But suppose every piece is the same shape and is small enough to make images confusing at first look. You'd take a guess at how they fit, right? Data can be that way. Fortunately, analysts are finding many advanced ways to bring data together. One technique receiving attention these days is clustering, an unsupervised machine learning method that calculates how unlabeled data should be grouped.

DBSCAN is a different type of clustering algorithm with some unique advantages. As the name indicates, this method focuses more on the proximity and density of observations to form clusters. This is very different from KMeans, where an observation becomes a part of cluster represented by nearest centroid. DBSCAN clustering can identify outliers, observations which won't belong to any cluster. Since DBSCAN clustering identifies the number of clusters as well, it is very useful with unsupervised learning of the data when we don't know how many clusters could be there in the data.

DBSCAN is a different type of clustering algorithm with some unique advantages. As the name indicates, this method focuses more on the proximity and density of observations to form clusters. This is very different from KMeans, where an observation becomes a part of cluster represented by nearest centroid. DBSCAN clustering can identify outliers, observations which won't belong to any cluster. Since DBSCAN clustering identifies the number of clusters as well, it is very useful with unsupervised learning of the data when we don't know how many clusters could be there in the data.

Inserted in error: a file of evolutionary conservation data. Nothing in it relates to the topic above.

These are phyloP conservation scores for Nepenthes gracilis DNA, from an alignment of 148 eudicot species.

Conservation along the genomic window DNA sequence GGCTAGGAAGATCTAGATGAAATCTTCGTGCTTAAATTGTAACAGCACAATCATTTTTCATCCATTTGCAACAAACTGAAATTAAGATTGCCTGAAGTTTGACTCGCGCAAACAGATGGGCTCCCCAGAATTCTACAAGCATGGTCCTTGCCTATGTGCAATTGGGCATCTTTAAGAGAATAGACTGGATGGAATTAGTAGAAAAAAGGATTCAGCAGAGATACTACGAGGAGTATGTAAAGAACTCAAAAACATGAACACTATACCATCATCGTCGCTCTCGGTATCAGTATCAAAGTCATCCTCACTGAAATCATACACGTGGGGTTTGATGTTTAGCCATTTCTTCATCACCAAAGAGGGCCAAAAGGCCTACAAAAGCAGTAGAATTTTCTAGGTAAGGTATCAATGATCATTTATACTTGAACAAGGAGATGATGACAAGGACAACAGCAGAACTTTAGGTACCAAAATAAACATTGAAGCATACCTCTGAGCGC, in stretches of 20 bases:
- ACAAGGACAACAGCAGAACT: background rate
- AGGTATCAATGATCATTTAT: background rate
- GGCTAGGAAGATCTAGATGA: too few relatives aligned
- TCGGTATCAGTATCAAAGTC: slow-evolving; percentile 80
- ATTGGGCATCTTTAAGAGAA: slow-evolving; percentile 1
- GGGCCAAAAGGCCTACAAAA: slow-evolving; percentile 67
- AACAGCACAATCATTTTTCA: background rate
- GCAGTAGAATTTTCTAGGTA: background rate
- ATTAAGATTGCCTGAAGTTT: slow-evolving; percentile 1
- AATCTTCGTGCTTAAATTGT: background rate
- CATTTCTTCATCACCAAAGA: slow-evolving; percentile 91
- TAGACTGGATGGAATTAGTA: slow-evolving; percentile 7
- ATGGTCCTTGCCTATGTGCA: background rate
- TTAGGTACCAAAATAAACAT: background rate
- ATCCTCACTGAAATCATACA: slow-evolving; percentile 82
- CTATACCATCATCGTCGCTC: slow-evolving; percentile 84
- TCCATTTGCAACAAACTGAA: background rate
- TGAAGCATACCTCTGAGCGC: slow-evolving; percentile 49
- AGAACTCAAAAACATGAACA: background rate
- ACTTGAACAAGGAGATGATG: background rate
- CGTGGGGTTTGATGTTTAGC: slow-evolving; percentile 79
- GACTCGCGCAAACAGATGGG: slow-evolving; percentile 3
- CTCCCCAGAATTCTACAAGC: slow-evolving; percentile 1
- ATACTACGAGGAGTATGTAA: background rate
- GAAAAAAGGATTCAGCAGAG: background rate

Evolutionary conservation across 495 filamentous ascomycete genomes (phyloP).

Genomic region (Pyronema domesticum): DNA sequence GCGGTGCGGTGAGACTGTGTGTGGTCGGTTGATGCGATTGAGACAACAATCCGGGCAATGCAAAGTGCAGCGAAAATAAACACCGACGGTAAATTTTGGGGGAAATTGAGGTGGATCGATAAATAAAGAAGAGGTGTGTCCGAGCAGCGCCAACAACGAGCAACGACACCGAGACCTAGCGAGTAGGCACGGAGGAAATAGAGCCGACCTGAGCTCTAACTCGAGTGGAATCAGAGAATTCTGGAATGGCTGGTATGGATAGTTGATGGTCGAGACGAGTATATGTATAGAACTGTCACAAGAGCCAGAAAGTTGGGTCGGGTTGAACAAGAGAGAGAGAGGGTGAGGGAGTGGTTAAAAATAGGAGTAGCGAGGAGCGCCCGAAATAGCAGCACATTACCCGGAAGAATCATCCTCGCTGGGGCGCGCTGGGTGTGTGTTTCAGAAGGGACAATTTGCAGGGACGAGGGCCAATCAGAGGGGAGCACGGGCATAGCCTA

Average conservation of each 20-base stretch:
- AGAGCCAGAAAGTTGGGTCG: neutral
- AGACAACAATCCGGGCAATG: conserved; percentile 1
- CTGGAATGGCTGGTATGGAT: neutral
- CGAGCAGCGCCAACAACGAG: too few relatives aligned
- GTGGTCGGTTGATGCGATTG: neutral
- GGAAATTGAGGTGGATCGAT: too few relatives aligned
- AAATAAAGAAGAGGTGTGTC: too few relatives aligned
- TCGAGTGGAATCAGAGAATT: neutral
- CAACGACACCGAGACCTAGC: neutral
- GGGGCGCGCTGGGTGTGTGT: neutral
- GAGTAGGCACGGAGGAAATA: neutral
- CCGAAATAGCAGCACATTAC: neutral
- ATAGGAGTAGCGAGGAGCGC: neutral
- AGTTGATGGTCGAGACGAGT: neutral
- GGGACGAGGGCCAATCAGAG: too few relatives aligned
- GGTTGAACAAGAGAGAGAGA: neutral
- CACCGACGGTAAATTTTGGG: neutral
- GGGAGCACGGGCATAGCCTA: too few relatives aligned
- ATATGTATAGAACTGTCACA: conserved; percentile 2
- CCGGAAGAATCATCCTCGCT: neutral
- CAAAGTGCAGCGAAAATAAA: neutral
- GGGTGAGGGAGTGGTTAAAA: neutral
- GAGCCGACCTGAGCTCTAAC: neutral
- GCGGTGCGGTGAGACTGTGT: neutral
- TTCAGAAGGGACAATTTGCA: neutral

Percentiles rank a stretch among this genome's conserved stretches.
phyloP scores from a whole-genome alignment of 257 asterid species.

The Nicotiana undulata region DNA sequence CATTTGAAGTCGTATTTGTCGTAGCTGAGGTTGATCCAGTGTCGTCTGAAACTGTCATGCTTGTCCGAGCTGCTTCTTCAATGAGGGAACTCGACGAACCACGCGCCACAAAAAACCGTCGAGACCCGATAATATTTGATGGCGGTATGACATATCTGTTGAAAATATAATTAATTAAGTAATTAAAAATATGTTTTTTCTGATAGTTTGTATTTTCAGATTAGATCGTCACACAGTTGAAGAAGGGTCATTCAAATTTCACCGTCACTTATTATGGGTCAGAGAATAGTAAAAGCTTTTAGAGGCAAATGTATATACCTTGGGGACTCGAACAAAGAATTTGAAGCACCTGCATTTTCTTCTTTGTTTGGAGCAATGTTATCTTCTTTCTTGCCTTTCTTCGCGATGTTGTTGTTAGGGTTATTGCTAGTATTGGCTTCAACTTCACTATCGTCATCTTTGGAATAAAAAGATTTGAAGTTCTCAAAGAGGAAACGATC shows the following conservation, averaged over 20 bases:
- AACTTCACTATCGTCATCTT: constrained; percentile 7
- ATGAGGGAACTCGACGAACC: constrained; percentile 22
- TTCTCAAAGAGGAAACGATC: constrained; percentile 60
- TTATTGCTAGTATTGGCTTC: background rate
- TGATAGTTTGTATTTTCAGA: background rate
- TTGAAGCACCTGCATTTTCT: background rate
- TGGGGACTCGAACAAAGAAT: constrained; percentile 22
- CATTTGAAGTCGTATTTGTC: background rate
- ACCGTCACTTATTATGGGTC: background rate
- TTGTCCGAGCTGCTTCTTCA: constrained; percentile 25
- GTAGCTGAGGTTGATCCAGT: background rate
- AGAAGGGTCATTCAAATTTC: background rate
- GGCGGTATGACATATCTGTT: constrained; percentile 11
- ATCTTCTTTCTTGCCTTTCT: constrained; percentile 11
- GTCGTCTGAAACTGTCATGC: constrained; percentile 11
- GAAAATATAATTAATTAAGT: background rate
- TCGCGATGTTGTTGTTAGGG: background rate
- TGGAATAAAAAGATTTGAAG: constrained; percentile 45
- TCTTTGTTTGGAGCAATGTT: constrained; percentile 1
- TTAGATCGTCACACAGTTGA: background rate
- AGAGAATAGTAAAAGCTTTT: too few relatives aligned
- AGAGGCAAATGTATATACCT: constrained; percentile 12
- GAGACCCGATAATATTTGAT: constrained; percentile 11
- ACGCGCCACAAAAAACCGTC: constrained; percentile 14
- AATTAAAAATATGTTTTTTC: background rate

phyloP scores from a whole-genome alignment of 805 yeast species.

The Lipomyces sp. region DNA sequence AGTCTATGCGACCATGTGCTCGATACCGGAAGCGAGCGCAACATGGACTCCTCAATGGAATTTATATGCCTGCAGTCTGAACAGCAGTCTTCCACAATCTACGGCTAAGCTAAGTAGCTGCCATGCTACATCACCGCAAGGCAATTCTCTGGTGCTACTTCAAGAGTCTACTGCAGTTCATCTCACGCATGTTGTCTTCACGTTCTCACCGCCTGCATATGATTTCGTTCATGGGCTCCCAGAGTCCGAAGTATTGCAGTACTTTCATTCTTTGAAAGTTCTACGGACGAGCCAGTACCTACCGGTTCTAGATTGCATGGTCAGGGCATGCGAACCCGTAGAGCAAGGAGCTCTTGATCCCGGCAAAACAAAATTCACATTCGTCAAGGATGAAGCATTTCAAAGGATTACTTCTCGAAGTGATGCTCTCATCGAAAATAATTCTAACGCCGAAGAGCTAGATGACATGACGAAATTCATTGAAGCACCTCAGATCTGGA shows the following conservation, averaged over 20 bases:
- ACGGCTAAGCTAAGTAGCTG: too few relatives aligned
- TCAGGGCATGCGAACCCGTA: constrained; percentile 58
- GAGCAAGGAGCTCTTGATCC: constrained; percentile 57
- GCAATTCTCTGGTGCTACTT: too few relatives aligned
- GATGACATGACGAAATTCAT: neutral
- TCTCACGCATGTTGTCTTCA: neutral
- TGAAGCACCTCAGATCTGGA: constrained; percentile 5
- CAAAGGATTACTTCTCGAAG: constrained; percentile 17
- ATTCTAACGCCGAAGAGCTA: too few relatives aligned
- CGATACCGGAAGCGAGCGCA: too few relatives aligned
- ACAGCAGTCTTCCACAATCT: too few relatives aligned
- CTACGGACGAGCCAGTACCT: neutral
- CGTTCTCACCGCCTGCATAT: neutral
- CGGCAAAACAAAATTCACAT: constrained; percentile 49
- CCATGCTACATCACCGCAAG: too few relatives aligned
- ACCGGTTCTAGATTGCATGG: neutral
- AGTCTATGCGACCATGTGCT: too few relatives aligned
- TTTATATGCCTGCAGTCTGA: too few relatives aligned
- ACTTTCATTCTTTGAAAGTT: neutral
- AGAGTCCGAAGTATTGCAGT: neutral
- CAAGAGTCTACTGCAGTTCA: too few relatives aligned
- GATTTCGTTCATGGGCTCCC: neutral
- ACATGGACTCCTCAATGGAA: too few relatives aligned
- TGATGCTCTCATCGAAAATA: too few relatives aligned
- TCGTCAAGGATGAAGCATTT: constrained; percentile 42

At the heart of nearly every foaming news article starting with the words "AI knows ..." is some machine learning paper exploiting this basic realization. Generally, to train a machine learning model -- the thing that's eventually tasked with making predictions from previously unseen observations -- we take these giant matrices and add our own labels to them. These labels represent our ground truth or human-defined truth, what we know to be true (or what we say to be true; critics of the paper rightly pointed out that the "gay" images in both the training data set and the test data set were not representative of gay people) about the data that we already have. What the researchers wound up with is a dataset where each item consisted of 4,096 independent variables (extracted facial features, such as nose shape and grooming style) and one dependent variable (sexual orientation).

The system has a collection of interacting memory systems akin to the spychological concepts of short-term and long-term memory, which allows it to learn by observation and adapt based on the frequency of patterns and their relationships through time. The association matrix enables the prediction of future observations based on current and previous observations. Each time a selection is ade, there is a small chance that the observation will not be random but instead will be from a "pattern", a pair of observations representing some event to be learned. The sampling process is repeated 1000 times and processed by the system to generate an association matrix.